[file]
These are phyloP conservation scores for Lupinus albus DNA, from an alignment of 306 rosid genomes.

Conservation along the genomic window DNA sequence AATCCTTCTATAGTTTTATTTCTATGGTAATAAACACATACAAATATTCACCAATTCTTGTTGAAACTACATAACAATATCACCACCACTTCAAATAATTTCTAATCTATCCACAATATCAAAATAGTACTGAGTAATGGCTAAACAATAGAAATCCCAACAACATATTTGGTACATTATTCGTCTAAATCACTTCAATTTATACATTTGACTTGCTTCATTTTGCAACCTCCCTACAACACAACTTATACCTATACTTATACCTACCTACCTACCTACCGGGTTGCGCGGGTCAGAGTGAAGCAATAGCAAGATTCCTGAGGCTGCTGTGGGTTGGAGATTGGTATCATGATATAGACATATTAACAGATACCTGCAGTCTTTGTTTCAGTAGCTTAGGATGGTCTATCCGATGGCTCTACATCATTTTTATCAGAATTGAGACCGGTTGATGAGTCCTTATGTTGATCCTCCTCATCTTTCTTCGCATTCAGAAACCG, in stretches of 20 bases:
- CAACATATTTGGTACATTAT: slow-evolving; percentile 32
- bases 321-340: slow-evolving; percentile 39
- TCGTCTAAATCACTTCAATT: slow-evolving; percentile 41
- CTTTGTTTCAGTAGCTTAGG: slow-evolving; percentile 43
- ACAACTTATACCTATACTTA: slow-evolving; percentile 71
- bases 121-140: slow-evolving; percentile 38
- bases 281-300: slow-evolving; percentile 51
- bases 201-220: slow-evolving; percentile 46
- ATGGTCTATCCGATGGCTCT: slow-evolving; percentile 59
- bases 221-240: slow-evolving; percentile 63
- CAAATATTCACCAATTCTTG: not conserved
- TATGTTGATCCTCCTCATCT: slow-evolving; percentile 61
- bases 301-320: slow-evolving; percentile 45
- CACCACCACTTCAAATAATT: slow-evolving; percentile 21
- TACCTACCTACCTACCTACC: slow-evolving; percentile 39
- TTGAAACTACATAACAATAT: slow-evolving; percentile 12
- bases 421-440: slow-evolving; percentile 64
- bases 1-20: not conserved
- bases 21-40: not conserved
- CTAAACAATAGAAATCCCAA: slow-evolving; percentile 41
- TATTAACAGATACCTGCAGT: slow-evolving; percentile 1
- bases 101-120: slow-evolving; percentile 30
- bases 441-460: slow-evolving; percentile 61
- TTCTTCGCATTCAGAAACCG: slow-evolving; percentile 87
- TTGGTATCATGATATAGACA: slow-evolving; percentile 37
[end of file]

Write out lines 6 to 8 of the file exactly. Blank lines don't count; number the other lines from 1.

- CTTTGTTTCAGTAGCTTAGG: slow-evolving; percentile 43
- ACAACTTATACCTATACTTA: slow-evolving; percentile 71
- bases 121-140: slow-evolving; percentile 38